NORWELL, Mass. — The outdoor track season doesn’t come to a full close with the State Championship meet each June. Rather, top performers from around Maine venture on to the next level – New Englands – where they vie with standouts from New Hampshire, Massachusetts and beyond for bigger and badder titles and bragging rights.
Local schools, including Westbrook and Bonny Eagle, have repped consistently and proudly at New Englands in recent years. Scheduling conflicts and health considerations kept a number of kids from attending this go-round, but a small contingent of Blazes boys, as well as a handful of Scots boys and girls, did attend the meet, held at Norwell High School in Massachusetts on Saturday, June 10.
Westbrook’s Shammah Gahomera – who took second in both the 110 and 300 Hurdles at States – and Josh Lombardo, newly minted State Champ in the 1600, competed in those same events at New Englands.
For his part, Gahomera finished near the back of the pack in the 110, missing the finals by running 17.40 in the prelims. That time is hardly indicative of Gahomera’s speed, though; he posted 15.18 at States. Billy Powers of Winnacunnet, New Hampshire, ultimately won the event in 14.09. Messalonskee’s Tanner Burton, who edged Gahomera in both the 110 and the 300 at States, was Maine’s top finisher on the larger stage as well, taking third in 14.81.
In the 300, Gahomera looked much better, finishing 12th overall, in a time of 39.96 – better even than his States number, 40.39, and a personal best. Connor Blodgett of William Hall, in Connecticut, placed first, in 38.19, and Evan Porter, of Traip, was Maine’s top man, taking fourth in 38.41.
Lombardo finished 29th of 33 in a time of 4:36.37. (Ryan Oosting of Arlington, Massachusetts, won in 4:11.93. Maine’s top performer was Luke Laverdiere of Yarmouth, who took sixth at 4:17.18.) A determined competitor, Lombardo was unsatisfied with his performance. “I was not so pleased with my race,” he said.
A bit of context helps explain Lombardo’s frustration. “It was 85-90 degrees down there and I don’t race well in the heat,” he said. “Not only that, we had graduation at 6 p.m., later on Saturday, at Merrill Auditorium, and my worry the whole day was to make sure we were back in time. On top of that, I was giving my valedictorian speech at graduation, so all week I was stressing quite a bit about writing it.”
Focused first and foremost – as any student athlete should be – on his academics, Lombardo’s head and heart weren’t really in his New Englands 1600. Moreover, he, like many participants in the meet, viewed it more as a happy-go-lucky cap to the season, and less as a competitive free-for-all.
“New England’s was something fun,” he said, “so I was not really in a racing mindset. For me, the highlight of the season was the state meet, where I won my first state title in a super exciting, down-to-the-wire 1600. I think I just thought of that as my end to the season, knowing graduation was June 10 and the trek to New Englands was not mandatory.”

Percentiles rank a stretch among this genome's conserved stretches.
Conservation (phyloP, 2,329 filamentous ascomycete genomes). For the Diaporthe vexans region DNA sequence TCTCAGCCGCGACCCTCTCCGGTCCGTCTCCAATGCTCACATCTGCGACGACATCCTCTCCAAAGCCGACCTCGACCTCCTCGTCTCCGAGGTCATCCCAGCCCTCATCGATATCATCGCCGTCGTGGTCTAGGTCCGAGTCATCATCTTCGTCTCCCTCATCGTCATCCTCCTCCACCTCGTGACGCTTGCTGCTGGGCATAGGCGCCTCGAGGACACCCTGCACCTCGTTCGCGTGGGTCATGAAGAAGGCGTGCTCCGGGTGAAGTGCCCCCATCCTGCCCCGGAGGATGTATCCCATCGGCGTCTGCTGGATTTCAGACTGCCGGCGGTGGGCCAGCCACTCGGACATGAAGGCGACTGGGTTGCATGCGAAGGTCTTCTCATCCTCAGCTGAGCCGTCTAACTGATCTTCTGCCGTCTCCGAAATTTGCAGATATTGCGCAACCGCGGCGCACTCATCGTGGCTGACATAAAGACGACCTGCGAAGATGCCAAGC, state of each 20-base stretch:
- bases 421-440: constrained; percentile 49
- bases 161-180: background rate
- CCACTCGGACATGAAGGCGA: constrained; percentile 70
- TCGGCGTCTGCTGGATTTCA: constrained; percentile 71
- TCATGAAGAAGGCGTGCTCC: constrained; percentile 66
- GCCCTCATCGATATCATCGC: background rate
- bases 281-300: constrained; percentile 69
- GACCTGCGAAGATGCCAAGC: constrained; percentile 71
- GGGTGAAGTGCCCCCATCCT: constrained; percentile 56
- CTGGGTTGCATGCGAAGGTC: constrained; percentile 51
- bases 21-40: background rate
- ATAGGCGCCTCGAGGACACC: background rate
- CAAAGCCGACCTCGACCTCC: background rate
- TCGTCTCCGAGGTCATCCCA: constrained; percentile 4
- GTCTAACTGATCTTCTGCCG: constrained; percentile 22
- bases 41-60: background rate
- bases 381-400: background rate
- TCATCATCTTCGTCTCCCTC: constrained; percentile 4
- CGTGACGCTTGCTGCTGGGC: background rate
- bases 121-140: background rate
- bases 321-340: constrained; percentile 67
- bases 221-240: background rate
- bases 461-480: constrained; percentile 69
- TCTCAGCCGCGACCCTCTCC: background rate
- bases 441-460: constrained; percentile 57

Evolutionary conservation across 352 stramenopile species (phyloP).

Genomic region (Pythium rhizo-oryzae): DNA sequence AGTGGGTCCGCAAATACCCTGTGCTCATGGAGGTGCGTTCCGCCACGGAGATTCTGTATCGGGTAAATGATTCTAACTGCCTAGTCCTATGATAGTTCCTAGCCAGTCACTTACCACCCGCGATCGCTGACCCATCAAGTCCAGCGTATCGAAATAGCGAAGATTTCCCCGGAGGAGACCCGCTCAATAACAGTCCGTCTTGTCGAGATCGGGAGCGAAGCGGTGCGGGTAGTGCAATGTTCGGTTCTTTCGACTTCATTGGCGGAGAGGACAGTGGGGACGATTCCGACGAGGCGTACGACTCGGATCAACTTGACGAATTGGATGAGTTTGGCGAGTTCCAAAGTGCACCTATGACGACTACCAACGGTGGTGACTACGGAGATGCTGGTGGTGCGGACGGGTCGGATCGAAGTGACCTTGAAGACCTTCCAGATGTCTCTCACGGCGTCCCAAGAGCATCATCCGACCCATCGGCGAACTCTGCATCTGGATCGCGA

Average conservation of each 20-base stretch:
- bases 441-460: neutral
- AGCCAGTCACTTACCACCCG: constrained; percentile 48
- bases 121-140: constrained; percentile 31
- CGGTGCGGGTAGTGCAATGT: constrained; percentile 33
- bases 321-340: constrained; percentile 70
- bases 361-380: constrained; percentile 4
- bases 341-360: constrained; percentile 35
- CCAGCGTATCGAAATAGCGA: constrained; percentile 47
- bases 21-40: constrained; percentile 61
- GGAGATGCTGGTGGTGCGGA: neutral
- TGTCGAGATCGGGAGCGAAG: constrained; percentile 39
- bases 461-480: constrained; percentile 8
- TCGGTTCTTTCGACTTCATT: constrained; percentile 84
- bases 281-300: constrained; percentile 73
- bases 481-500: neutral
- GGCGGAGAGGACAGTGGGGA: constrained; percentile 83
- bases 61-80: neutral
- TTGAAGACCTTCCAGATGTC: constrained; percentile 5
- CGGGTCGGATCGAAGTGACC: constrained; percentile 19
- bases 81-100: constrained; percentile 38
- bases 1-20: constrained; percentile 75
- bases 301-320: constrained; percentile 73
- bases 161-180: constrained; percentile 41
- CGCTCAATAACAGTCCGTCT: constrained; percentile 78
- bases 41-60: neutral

Still, Lombardo doesn’t seem to regret making the trip, however optional it might’ve been. “Overall,” he says, “it was a super fun and eventful day, a memorable last day of calling myself a Blue Blaze.”
Bonny Eagle boys head coach Mike Burleson echoed Lombardo’s assessment of the weather. “It was a hot day down at New Englands,” he said, before adding that, nevertheless, “the kids competed well.”
In Scots boys action, senior Ben Steeves – in his first season of outdoor track, believe it or not – finished 14th in the 800, in a time of 1:55.89. Steeves, in fact, was the top Maine finisher at the meet. (Hardly a surprise; he won the event at States by almost 2½ seconds.) Tyler Gleen of Trumbull, Connecticut, finished first, in 1:51.34.
Meanwhile, Caleb Pendleton took 19th in the 1600, in a time of 4:30.05. Pendleton finished second to Lombardo in a nailbiter of a race at States. (That competition was good-natured, though, as the two are close friends.)
Michael O’Clair finished 13th in the 300 Hurdles in 40.10, just a half-step back from Gahomera. At States, O’Clair actually won the event by sixth tenths of a second over Gahomera.
Finally, the Scots’ 4×800 outfit – comprising Trevor Neal, Jordan Fournier, Aiden Willey and Jacob Sirois – finished in 8:49.18, at the back of the pack. The foursome from Danbury, Connecticut, took first, in 7:46.97.
Over on the Lady Scots’ side of things, Kayla Raymond finished 15th (of 29) in the 800, needing 2:19.42 to do so. (Raymond took third at States, in just under 2:23.) Kristie Schoffield of Merrimack Valley, New Hampshire, won the event, in 2:06.90, and Tia Tardy of Mount Desert Island was Maine’s top finisher, taking fourth in 2:09.64.
Ami Beaumier, in the 3200, likewise finished in the middle of the standings, running an 11:25.26, good enough for 14th and Maine’s best time. (Beaumier took the event at States.) Jacqueline Gaughan of Exeter, New Hampshire, claimed first, in 10:38.60.
Adam Birt can be reached at firstname.lastname@example.org. Follow him on Twitter: @CurrentSportsME
Blue Blazes Teammates Shammah Gahomera, left, and Josh Lombardo pose together at New Englands.
Westbrooker Josh Lombardo runs the 1600 at New Englands. Lombardo was not happy with his performance, which left him near the bottom of the standings.